The Trek: Damascus to Guildford

Today I’ll be telling you all about my journey to come here. It certainly wasn’t easy so I am writing this in the hope that if you read it, you’ll know what I did wrong and be able to avoid it so that your arrival can be as smooth as possible.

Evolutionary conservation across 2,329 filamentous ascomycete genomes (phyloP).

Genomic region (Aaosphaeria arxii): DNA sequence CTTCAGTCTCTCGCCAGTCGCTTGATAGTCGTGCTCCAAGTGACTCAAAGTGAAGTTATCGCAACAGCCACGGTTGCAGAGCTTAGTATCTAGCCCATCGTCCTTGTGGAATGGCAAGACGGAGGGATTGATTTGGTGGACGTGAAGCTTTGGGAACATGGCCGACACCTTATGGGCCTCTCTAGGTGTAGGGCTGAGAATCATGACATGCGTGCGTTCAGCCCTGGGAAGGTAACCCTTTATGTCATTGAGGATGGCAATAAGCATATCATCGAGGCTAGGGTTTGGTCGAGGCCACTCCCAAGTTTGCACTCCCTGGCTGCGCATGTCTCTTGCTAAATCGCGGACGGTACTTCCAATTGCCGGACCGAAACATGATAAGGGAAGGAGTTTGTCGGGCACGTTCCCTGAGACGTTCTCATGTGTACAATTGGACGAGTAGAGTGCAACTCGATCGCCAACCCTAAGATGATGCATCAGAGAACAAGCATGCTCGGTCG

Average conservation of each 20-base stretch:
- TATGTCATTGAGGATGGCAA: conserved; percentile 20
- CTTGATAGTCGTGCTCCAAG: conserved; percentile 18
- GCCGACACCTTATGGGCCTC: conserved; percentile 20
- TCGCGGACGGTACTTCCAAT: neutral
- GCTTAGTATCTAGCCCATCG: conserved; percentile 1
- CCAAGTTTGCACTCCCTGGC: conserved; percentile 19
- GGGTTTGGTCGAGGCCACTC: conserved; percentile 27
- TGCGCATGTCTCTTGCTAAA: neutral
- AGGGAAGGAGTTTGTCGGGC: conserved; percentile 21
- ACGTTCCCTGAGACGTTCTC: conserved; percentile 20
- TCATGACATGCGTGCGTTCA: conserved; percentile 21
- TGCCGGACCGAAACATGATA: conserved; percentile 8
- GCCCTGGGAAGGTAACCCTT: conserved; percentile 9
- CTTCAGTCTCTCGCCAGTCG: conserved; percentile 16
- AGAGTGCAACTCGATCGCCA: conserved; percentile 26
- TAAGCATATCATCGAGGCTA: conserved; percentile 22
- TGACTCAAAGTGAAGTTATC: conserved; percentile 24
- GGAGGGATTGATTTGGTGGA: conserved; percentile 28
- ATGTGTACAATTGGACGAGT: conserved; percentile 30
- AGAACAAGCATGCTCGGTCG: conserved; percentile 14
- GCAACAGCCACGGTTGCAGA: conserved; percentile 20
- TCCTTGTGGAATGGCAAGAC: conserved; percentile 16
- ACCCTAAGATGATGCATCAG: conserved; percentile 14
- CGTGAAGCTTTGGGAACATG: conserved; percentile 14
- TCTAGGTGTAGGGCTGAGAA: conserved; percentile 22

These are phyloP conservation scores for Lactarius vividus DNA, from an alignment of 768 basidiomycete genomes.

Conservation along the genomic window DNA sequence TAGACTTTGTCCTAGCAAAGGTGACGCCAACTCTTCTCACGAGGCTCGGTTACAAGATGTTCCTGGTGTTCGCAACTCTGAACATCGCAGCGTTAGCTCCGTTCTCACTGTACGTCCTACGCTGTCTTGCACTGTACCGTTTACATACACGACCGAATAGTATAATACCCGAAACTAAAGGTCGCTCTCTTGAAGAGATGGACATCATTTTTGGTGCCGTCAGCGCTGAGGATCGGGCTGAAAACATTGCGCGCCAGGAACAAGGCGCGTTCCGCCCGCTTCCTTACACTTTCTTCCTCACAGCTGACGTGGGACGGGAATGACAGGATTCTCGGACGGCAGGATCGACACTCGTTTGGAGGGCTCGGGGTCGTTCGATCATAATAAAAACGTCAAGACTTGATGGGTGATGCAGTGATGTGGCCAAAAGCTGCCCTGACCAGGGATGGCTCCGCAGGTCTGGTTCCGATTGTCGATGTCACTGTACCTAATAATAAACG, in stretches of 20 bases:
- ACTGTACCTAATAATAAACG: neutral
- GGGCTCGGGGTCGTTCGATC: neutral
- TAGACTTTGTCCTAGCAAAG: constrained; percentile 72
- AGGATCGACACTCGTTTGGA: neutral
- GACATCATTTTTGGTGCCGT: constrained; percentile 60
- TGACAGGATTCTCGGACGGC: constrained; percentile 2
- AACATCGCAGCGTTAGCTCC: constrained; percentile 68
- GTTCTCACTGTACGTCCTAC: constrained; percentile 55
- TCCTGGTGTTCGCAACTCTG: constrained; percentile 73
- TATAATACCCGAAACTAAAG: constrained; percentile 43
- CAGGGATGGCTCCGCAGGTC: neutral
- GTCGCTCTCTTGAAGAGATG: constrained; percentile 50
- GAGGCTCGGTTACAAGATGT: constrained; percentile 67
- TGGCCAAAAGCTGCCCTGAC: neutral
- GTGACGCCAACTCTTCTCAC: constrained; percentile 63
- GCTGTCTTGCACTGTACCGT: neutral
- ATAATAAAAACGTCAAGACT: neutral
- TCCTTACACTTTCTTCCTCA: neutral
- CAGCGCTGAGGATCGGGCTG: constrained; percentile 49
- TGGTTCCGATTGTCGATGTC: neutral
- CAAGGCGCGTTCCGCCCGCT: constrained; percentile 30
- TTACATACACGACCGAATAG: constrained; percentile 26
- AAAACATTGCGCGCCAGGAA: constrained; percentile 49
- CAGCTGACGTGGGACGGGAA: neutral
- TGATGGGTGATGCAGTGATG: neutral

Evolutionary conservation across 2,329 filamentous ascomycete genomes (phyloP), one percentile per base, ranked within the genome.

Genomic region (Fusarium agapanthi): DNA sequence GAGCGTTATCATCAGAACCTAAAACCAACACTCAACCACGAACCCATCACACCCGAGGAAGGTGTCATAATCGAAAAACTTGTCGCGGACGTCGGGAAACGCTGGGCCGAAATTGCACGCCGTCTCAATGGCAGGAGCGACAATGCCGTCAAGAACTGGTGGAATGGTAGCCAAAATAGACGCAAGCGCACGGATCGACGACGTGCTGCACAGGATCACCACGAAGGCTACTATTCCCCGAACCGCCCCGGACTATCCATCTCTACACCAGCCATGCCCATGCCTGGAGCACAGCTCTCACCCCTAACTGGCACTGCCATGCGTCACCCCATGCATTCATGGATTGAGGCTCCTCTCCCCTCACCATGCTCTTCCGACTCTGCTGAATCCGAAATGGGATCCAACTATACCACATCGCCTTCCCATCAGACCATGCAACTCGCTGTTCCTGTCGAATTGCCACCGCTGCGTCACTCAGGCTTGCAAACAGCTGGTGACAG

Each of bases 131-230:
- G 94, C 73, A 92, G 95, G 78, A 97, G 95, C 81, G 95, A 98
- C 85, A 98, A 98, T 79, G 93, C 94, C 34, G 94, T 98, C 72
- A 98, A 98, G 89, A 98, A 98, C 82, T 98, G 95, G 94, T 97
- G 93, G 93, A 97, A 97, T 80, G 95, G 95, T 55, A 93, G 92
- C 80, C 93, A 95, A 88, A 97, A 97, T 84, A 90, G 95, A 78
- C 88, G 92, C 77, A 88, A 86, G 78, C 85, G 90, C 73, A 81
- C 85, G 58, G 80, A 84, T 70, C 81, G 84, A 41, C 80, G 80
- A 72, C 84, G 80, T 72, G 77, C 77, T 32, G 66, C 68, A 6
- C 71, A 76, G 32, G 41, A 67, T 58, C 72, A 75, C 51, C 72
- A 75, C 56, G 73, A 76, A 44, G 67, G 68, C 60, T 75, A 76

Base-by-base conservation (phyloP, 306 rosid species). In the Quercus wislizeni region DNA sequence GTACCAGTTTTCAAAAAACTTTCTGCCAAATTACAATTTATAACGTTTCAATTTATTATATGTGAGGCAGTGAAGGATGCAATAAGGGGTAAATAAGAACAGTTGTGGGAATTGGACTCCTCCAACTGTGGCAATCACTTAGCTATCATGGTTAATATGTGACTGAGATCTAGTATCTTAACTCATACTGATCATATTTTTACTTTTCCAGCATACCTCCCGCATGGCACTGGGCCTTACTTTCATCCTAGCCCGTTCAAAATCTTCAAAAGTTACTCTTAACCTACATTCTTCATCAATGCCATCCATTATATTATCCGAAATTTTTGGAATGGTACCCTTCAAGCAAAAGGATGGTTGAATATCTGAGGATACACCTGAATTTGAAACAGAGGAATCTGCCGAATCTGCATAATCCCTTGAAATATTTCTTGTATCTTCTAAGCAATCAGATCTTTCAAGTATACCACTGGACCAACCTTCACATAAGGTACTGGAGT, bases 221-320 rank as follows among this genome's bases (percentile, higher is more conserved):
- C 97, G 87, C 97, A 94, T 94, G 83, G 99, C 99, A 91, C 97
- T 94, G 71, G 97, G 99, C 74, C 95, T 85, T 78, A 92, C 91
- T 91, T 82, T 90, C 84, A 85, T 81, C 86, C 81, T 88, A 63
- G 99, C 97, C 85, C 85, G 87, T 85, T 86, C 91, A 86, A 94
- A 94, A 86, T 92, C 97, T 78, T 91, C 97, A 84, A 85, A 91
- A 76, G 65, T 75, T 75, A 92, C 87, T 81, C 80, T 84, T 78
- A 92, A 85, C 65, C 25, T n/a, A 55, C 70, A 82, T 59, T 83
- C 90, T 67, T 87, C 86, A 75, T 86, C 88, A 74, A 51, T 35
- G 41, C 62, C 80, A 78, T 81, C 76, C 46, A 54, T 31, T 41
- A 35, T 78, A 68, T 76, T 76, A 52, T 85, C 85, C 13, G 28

Let me first tell you what happened with me. I set out from Damascus to Beirut with my parents (there are no flights to Europe from Syria these days) who then dropped me off at the airport. I had booked a flight with a stop in Istanbul (I recommend getting a direct flight if you can, it’s much better and faster). I arrived in the UK at around 9:15 pm so I just missed the International welcome (more on that below) which meant I had to make my way to university alone. The university’s ‘Pre-departure Guide’ had instructions on how to get to university by public transport (I didn’t want to take a taxi because my friends were waiting for me at Guildford train station) so I thought I’d follow these and be fine. So I took the underground into London and got off at London Waterloo, which is the station from which trains to Guildford run. Unfortunately I arrived just past midnight which meant the last train to Guildford had left. I was advised to take the train to Woking (the closest town to Guildford) and then continue the journey in a taxi. So I took the train, arrived in Woking, and got a taxi from the train station entrance (you will always find taxis at train stations). I told him to take me to Guildford train station, rather than the university because my friends were supposed to be waiting there. It was past 1 am at this point, but my phone was dead and I had no way of contacting them so I didn’t know if they were still waiting. The taxi dropped me off at the train station at about 2 am. It was quite dark and I was very tired and sleepy so I couldn’t even find my way into the station. I looked around for a bit, concluded that my friends had left, and started trying to find the way to university. I spent nearly an hour wandering the streets with my heavy bags in tow; every time I saw a light in the distance, I would think a shop or something was open and I was saved but when I would get there, I would find the place was actually closed. It turns out most shops and offices don’t turn their lights off at night here for some reason, which is really annoying. Eventually I found some people working at a construction site who told me the university was just a few minutes’ walk away. I got to the campus in the end, but it’s a big campus and I was supposed to be collecting my key from a specific building and of course I had no idea where it was. I ended up wandering around a little more until, luckily, security found me and took me to their office, where they gave me my key and took me to my room. And that was my very exciting journey. I can happily say that since that time, the university has put in a lot more maps and signs around campus so finding the place you want to go to when you still don’t know your way around is now much easier.